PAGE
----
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How is your credit score calculated?

Kim Staples
Written by  Kim Staples
Vanessa Tsai
Reviewed by  Vanessa Tsai
8 min read
Updated: 13 Mar 2024

To take out a loan, a mortgage, a credit card, or other financial product, you’ll need a good enough credit score – so how are they calculated? It’s a little arcane, but the good news is that you can get a good grasp on how yours has been determined – and how you can boost it.

There are three main credit agencies in the UK – TransUnion, Experian, and Equifax – who all use similar methods with the same data to determine your credit score.

The exact nature of the algorithm each one uses to come up with your score is kept under wraps, however. It’s hard to say exactly how many points any single action will affect your score by. Especially as each agency makes its own calculations and has different maximum and minimum values.

But in the absolute simplest terms, things that suggest you’re low-risk to lend to make it go up; and things that suggest you’re high-risk make it go down. Someone who has a reasonable level of debt and pays it off diligently is considered more likely to repay a debt, for instance, compared to someone with a history of missed payments, bankruptcy, or CCJs. So their score will be higher.

Credit agencies are quite forthcoming about what factors influence your credit score – meaning you can get a good idea of what might be affecting yours.

What factors determine my credit score?

Payment history

How much you pay on your debts, and whether you’ve missed payments or been sent to collections, will affect your score. If you’re shown to make regular payments on what you owe, your score will increase.

Amount of debt you owe

Credit agencies can see how much debt you owe, and what you owe it on.

This is considered against other factors though, such as the type of debt and your payment history, and whether you stay within your credit limit.

Types of credit and credit mix

Different types of debt such as mortgages, loans, credit cards, mobile phone contracts, and so on, can all affect your score in different ways.

The credit mix may also have an effect – if you’re paying off a wider variety of credit types in a responsible way, that can increase your score, as it implies you’re in control of your finances.

Length of credit history

Your score is affected by how long your file has been active for, and how long you’ve been developing a credit history. If you’re a younger adult or recent immigrant, for instance, you may have a lower score because you don’t yet have enough of a credit history for the credit agencies to judge.

Credit files cover the past six years, so the more data you have from that time frame, the better.

Who you’re financially linked to

The credit score of anyone you have financial ties to – such as a spouse, or someone you’ve shared a mortgage or joint account with – can affect yours, and vice versa.

Recent credit inquiries

When you apply for credit, the lender will make an inquiry on your file. ‘Soft’ credit checks don’t affect your score, but ‘hard’ checks can, especially if there are a lot of them within a short amount of time.

These usually stay on your file for around three months.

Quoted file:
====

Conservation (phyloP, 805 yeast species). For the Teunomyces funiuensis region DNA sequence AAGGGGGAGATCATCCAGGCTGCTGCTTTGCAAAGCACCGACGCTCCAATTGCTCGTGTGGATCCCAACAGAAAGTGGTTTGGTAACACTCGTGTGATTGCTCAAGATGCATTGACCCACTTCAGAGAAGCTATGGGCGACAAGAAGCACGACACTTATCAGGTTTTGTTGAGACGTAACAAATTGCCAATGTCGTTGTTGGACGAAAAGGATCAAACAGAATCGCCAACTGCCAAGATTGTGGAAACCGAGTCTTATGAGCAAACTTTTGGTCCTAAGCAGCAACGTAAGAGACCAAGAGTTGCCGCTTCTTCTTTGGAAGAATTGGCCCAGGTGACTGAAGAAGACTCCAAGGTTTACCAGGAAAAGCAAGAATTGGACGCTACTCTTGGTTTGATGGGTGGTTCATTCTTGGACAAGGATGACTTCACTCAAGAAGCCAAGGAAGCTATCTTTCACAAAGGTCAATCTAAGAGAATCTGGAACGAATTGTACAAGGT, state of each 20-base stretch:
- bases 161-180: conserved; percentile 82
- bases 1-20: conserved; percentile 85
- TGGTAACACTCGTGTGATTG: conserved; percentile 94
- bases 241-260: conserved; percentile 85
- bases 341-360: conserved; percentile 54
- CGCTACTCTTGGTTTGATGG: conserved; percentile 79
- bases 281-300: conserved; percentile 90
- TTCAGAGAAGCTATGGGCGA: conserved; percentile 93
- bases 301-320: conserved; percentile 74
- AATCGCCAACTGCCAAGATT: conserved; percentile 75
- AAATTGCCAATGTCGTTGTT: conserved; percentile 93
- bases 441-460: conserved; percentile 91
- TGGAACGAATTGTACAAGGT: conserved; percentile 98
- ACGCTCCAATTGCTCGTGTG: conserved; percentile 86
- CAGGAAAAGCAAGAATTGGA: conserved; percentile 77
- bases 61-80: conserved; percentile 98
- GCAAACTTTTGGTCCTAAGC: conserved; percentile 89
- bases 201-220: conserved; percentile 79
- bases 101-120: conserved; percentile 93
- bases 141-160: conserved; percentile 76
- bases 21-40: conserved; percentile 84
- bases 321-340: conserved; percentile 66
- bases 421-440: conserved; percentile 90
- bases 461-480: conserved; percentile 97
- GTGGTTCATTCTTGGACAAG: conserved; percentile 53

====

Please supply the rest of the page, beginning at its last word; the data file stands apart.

How do credit agencies collect information for my credit score?

Credit agencies collect publicly available information, along with data on your credit history as reported by lenders. They may use:

  • The electoral register

  • Court judgements

  • Bankruptcies and insolvencies

  • Data from lenders, banks, and other financial bodies that you have accounts with

  • Information you’ve supplied – either directly to the credit agency, or via a product you’re applying for

  • Enquiries into your data file (e.g. from other lenders)

How often is my credit score updated?

Credit scores are typically updated at least once a month, though it can be more often than that.

Any changes to your credit – such as new loans or credit cards you’ve taken out, or payments you’ve missed – will usually take around four to six weeks to show up on your file and affect your score.

How to improve your credit score

Read our complete guide to improving your credit score for everything you need to know about giving it a boost. Some of our best tips include:

  • Register on the electoral roll: This helps provide proof of address and confirms your identity

  • Pay all your bills on time: Set up direct debits for your council tax, energy bill, phone bill, and so on, and make sure you never miss a payment

  • Check your credit report: Make sure everything is accurate, correct any errors, and investigate info that doesn’t look right

  • Don’t use all your available credit: If you have a credit card, for instance, use a lower amount of credit than you have available

You can also register with Credit Monitor – a free service from MoneySuperMarket that lets you check your score and your full report whenever you like.

Other useful guides

Nurture your credit score with Credit Monitor

You can check your score and credit report for free as often as you like with Credit Monitor.

Watch your credit score grow and get alerts if there is any suspicious looking activity on your file – so you can avoid being the victim of fraud.

You’ll also receive regular updates and free tips and advice on how to keep improving your score.


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